Another artefact of the way we worked is that we tended towards incremental improvements on formats… so we were evolutionary rather than revolutionary. It was hard to escape from text and card-like mobile interfaces because they’re so prevalent. And the audience is so used to common social media design patterns that these tested much better than our more unusual concepts.

We also tended to rate and compare a set of prototypes straight after testing, and maybe we threw away some badly performing prototypes too early. Possibly we should have concentrated more on learning things from each test, rather than on selecting which concepts to develop further.

It was also tricky prototyping with news stories! The stories tend to date quickly and everyone has their own interests, so sometimes the story presented in the prototype really affected the participant’s response. If they’re not interested in North Korea then your new format is going to struggle to appeal, however good it is. And we just didn’t have time to write new stories every day or tailor the stories to each participant we were testing with.

Lessons

I’d just like to wrap up with my key lessons from the project.

  1. Assemble a multi-disciplinary team
  2. Test prototypes, but also test the writing and journalism
  3. Make many formats, not just one
  4. Develop reusable and structured content
  5. Show diverse opinions and explain things better

Having a full time embedded journalist was indispensable. She was not just writing stories but thinking about the users and the journalism and coming up with new format ideas. Similarly the designer made our ideas intuitive and usable and the developer was able to rapidly transform any idea into a prototype. The combination of all our skills also contributed to a greater whole.

Testing things was essential, otherwise we were just throwing out random ideas based on hunches. I lost several of my pet ideas through testing. But we were also testing the journalism. And we wonder if there’s more of a role for user testing of the way we write our stories, regardless of the design and technology.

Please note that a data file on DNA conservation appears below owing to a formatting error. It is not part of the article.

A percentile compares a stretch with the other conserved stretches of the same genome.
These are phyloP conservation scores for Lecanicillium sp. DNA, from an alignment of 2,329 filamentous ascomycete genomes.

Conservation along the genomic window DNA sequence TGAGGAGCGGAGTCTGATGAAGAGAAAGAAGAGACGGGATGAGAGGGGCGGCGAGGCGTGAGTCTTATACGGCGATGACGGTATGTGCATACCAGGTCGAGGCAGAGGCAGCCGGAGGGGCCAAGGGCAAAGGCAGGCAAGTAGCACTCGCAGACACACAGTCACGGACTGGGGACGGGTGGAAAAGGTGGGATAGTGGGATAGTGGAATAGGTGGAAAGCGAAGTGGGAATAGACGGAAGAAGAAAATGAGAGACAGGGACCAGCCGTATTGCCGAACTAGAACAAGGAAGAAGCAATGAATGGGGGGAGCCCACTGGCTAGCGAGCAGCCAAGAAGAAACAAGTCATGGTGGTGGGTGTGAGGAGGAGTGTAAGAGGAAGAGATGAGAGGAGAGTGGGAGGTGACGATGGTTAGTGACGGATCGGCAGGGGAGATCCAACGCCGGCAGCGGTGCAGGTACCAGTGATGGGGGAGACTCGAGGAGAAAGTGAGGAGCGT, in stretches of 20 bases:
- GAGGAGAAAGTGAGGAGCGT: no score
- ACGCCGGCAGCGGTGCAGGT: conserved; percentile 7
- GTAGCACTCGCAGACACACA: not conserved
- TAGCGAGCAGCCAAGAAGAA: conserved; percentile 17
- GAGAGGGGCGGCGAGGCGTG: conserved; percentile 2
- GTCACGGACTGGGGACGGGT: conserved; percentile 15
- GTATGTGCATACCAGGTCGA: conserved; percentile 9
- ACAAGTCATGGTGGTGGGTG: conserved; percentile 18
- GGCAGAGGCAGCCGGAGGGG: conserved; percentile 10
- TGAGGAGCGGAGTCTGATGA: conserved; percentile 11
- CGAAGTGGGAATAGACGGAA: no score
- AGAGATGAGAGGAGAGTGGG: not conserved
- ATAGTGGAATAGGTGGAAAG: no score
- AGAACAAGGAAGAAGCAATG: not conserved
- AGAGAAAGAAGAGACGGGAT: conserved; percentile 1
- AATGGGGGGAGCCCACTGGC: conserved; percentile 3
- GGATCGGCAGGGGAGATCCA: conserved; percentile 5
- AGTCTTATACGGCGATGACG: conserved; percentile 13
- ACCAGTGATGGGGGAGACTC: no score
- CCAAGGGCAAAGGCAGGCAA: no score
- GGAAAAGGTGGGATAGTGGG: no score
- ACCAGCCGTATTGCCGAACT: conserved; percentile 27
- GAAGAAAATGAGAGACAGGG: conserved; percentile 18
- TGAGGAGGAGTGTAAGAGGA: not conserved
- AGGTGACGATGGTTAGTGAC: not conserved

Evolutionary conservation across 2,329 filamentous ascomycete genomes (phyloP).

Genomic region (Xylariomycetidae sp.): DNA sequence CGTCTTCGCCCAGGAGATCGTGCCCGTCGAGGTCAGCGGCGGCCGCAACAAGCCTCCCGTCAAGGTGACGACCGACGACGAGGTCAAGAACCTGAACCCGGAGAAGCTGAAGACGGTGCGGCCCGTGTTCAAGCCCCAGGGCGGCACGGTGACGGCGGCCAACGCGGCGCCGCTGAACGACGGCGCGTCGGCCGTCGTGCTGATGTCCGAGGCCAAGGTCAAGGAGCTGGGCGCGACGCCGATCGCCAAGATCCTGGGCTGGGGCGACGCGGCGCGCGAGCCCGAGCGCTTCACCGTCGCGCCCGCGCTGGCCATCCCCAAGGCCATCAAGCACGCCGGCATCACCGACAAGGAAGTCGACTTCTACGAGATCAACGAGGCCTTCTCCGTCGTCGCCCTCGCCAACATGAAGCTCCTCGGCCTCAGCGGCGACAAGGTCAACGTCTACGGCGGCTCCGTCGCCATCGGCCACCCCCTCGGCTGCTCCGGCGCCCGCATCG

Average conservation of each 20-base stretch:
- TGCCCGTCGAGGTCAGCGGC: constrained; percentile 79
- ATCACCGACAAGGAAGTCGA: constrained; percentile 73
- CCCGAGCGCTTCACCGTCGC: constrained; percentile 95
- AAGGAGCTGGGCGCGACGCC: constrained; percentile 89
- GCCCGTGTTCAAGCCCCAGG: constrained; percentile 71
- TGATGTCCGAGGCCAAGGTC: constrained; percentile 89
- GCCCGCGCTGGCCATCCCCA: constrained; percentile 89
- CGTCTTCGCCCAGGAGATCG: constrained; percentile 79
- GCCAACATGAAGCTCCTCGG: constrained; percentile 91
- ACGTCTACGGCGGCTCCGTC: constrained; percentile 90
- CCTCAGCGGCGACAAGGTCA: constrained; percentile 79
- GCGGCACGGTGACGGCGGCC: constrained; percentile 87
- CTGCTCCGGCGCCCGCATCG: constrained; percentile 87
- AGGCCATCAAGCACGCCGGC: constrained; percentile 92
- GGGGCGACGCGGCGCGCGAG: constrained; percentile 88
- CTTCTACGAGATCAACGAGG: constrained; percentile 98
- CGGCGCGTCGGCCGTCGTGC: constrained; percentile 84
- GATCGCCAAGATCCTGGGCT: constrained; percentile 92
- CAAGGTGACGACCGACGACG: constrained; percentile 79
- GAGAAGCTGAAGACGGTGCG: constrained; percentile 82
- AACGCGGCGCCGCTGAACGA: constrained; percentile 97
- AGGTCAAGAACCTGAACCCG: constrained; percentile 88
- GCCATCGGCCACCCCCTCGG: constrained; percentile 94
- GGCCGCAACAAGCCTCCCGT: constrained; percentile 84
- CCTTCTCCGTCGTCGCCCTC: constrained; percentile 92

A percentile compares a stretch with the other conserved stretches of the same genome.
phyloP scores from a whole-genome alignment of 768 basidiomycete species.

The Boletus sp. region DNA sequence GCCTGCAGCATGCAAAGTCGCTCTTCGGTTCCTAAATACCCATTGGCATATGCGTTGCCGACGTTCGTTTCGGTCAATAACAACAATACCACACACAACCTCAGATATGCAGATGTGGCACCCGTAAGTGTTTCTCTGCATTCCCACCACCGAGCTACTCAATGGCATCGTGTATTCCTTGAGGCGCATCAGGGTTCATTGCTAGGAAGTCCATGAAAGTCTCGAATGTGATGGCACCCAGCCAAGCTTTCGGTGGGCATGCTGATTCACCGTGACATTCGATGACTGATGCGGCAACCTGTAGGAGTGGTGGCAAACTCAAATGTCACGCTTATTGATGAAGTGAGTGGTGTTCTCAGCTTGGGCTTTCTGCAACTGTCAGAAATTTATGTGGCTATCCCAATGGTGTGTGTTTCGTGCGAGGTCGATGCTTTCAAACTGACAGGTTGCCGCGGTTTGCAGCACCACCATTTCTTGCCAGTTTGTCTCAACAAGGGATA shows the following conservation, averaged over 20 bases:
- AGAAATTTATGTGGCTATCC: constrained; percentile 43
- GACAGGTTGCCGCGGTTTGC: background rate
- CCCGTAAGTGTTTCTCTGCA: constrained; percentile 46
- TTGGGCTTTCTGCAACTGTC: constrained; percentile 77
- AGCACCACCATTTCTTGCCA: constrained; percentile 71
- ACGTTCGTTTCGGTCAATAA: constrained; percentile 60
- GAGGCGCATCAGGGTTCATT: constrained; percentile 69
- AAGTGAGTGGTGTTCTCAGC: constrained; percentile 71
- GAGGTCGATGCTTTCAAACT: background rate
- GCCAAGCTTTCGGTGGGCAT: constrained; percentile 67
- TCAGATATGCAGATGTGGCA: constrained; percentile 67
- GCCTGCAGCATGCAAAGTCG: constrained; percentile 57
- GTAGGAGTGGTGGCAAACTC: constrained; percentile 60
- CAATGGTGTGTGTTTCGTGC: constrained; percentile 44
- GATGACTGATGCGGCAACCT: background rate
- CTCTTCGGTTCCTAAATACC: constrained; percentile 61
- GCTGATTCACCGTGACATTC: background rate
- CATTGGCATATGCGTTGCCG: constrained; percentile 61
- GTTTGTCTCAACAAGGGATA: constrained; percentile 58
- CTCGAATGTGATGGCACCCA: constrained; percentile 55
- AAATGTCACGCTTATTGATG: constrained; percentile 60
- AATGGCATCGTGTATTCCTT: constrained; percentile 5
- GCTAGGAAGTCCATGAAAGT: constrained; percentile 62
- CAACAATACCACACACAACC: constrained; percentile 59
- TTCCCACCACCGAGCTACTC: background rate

Our research throughout suggests that there is a need for multiple formats, even within the audience segments we chose. For every individual there are different needs from news at different times and places — from staying up-to-date, to learning about something new. So in taking this forward we will be thinking about how a collection of story formats could be used.

Many of these ideas are modular in design and most of the prototypes are quite structured. They reuse existing material, or create reusable content in an atomised/structured stories/object-based media kind of way. This means they could be cheaper and more efficient in the long run for anyone publishing large amounts of content.

Finally, the clear favourite prototypes were about explaining things better and showing the many different sides to stories. And I’m not sure you need new formats to do this better.

What’s next

We’re currently experimenting with some of the best formats by testing pilots on BBC News online — to see how they perform with users at scale, what it’s like to produce editorial content for them and to get a feel of what stories they work best for.

Two pilots on BBC News based on our prototypes

The BBC’s Visual Journalism team have developed a version of Expander (developed in the first phase) that uses inline infoboxes to give definitions and context — like this explainer on the US mid-term elections. And we’ve worked with BBC News Labs to develop a version of the Incremental concept (also from the first phase), as seen in this article on the US mid-term election results.

I hope this series of prototypes and experiments have given you some new things to think about, and hopefully you will join us in challenging the status quo of news stories in digital news.

In the final post of the series, coming soon, my colleague Zoe will wrap-up what we learnt about underserved news audiences — Generation Z and women from 28–45.

The rest of the articles in this series:

Part 1 — the landscape of digital story formats for news

Part 2 — prototyping news formats for Generation Z, how we did it and what we built

Part 4 — what we learnt about young audiences and how to write better news


BBC Research & Development team: Thomas Mould, UX Designer. Mathieu Triay, Creative Technologist. Zoe Murphy, Journalist. Johanna Kollman, User researcher. Tristan Ferne, Producer.

Also thanks to Alex, Akil and Cennydd for facilitating, Richard and Libby for helping with creativity, Allison for editing and Velvet, Dave and Rachel for testing things.